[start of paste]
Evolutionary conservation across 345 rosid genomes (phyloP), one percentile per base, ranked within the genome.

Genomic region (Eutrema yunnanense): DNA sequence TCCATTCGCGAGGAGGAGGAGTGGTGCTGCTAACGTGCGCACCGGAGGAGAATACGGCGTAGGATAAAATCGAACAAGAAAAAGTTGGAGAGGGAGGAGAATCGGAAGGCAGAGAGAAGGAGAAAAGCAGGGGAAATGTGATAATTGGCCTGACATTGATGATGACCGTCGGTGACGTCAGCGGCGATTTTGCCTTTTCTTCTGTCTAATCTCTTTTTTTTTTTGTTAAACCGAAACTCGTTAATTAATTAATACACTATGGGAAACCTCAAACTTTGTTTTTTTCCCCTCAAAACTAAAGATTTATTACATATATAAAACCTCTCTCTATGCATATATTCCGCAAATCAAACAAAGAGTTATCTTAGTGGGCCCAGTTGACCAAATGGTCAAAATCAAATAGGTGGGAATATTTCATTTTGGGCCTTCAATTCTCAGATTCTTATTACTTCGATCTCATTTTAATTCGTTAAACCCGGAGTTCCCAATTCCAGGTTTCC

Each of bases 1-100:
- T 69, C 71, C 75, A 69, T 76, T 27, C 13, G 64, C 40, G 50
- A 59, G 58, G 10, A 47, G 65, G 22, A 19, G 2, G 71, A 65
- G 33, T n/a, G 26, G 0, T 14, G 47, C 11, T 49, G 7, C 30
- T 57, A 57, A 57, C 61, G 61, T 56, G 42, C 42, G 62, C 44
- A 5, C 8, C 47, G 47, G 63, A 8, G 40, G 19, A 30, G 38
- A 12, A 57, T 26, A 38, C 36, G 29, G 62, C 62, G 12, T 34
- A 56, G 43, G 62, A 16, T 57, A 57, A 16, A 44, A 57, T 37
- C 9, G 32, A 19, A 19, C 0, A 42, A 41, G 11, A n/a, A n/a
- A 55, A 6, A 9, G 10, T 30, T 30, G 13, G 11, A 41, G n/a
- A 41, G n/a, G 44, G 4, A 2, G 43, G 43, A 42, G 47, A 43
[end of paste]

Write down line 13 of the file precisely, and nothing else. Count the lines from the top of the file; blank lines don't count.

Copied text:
- A 41, G n/a, G 44, G 4, A 2, G 43, G 43, A 42, G 47, A 43